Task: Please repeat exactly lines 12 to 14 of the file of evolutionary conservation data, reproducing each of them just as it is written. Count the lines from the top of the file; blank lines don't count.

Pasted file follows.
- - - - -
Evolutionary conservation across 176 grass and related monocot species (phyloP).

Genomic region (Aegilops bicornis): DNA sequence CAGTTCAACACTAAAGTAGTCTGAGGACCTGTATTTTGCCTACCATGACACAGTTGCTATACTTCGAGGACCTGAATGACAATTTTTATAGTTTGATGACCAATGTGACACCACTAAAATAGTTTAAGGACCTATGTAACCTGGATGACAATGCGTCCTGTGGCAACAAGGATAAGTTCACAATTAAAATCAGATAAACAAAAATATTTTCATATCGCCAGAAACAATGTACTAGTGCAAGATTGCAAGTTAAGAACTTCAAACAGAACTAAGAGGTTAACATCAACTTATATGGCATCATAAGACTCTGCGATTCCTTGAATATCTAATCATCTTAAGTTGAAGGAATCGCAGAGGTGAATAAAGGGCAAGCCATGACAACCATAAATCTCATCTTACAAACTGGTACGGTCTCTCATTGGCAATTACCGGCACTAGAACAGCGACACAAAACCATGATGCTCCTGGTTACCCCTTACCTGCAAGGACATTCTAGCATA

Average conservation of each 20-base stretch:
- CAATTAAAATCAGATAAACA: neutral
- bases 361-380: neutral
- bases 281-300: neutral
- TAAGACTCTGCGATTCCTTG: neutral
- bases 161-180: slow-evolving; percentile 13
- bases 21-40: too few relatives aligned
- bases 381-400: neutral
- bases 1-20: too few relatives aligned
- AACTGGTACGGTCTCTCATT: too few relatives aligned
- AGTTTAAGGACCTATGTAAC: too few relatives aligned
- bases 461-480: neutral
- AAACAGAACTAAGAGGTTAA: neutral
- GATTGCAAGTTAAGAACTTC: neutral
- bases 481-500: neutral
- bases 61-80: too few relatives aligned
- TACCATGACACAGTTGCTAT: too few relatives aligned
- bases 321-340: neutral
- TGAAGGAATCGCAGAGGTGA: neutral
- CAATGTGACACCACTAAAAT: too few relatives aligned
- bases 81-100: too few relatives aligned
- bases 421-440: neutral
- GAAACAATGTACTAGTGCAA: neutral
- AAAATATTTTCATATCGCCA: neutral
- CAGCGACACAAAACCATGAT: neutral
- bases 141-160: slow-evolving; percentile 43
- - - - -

- AACTGGTACGGTCTCTCATT: too few relatives aligned
- AGTTTAAGGACCTATGTAAC: too few relatives aligned
- bases 461-480: neutral